Cheung, Floyd 1969–
Cheung, Floyd 1969–
(Floyd D. Cheung)
Born 1969, in Hong Kong (now in China); son of Chow Sik and Mabel Cheung; married; wife's name Sheri (a physician); children: Claire, Benjamin. Ethnicity: ‘Chinese American.’ Education: Whittier College, B.A., 1992; Tulane University, Ph.D., 1999.
Mount Holyoke College, South Hadley, MA, visiting instructor, 1996-99; Smith College, Northampton, MA, assistant professor, 1999-2007, associate professor of English and American studies, 2007—, founding chair of Five College Asian/Pacific/American Studies Program, 1999-2002.
Modern Language Association of America, American Studies Association, Association for Asian American Studies.
Gene Wise and Warren Susman Essay Prize, American Studies Association, 1998; Woodrow Wilson fellow, 2003.
(Editor) H.T. Tsiang, And China Has Hands (novel), Ironweed Press (New York, NY), 2003.
(Under name Floyd D. Cheung; editor, with Keith A. Lawrence) Recovered Legacies: Authority and Identity in Early Asian American Literature, Temple University Press (Philadelphia, PA), 2005.
Contributor to periodicals, including Journal of American Culture, Americana, TDR: Journal of Performance Studies, and Studies in Travel Writing. Member of editorial board, Massachusetts Review, 2000—.
"Cheung, Floyd 1969–." Contemporary Authors. . Encyclopedia.com. (September 20, 2018). http://www.encyclopedia.com/arts/educational-magazines/cheung-floyd-1969
"Cheung, Floyd 1969–." Contemporary Authors. . Retrieved September 20, 2018 from Encyclopedia.com: http://www.encyclopedia.com/arts/educational-magazines/cheung-floyd-1969
Encyclopedia.com gives you the ability to cite reference entries and articles according to common styles from the Modern Language Association (MLA), The Chicago Manual of Style, and the American Psychological Association (APA).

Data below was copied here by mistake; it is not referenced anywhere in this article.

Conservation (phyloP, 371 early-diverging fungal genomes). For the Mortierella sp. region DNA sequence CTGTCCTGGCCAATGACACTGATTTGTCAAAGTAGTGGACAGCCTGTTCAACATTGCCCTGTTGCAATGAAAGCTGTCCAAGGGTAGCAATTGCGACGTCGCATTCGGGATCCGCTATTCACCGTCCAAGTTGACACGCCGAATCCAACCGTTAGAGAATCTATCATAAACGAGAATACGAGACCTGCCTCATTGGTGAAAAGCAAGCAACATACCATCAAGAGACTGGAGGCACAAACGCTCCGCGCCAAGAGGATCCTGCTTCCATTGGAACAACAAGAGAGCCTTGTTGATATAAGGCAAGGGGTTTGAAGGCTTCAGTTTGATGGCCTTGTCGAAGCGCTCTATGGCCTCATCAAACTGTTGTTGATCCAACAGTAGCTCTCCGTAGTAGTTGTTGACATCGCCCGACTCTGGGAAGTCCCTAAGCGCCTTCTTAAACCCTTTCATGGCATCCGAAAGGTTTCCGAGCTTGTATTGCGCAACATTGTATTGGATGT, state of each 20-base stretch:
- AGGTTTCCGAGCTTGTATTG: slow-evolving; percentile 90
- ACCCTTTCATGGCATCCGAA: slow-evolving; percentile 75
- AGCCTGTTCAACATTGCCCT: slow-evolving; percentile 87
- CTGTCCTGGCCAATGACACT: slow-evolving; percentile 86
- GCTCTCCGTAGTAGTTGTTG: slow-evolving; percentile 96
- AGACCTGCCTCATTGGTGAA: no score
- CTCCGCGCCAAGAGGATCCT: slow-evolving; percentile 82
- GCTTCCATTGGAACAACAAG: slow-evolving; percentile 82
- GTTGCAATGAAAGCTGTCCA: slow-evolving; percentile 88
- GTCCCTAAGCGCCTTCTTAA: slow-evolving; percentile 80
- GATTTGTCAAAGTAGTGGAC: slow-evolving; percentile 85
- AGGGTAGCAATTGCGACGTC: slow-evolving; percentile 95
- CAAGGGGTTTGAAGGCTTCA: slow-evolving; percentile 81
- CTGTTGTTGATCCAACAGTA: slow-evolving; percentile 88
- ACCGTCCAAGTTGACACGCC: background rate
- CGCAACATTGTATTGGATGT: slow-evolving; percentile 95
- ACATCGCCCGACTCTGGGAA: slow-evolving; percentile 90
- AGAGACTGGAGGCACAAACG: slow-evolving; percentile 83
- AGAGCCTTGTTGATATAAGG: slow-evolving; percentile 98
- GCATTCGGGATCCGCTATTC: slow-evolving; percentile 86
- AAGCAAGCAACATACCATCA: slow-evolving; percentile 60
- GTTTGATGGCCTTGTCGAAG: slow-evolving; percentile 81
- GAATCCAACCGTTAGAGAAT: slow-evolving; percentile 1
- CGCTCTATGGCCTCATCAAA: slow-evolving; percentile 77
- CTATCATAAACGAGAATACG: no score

Within the “Cite this article” tool, pick a style to see how all available information looks when formatted according to that style. Then, copy and paste the text into your bibliography or works cited list.
Because each style has its own formatting nuances that evolve over time and not all information is available for every reference entry or article, Encyclopedia.com cannot guarantee each citation it generates. Therefore, it’s best to use Encyclopedia.com citations as a starting point before checking the style against your school or publication’s requirements and the most-recent information available at these sites:
Modern Language Association
The Chicago Manual of Style
American Psychological Association
- Most online reference entries and articles do not have page numbers. Therefore, that information is unavailable for most Encyclopedia.com content. However, the date of retrieval is often important. Refer to each style’s convention regarding the best way to format page numbers and retrieval dates.
- In addition to the MLA, Chicago, and APA styles, your school, university, publication, or institution may have its own requirements for citations. Therefore, be sure to refer to those guidelines when editing your bibliography or works cited list.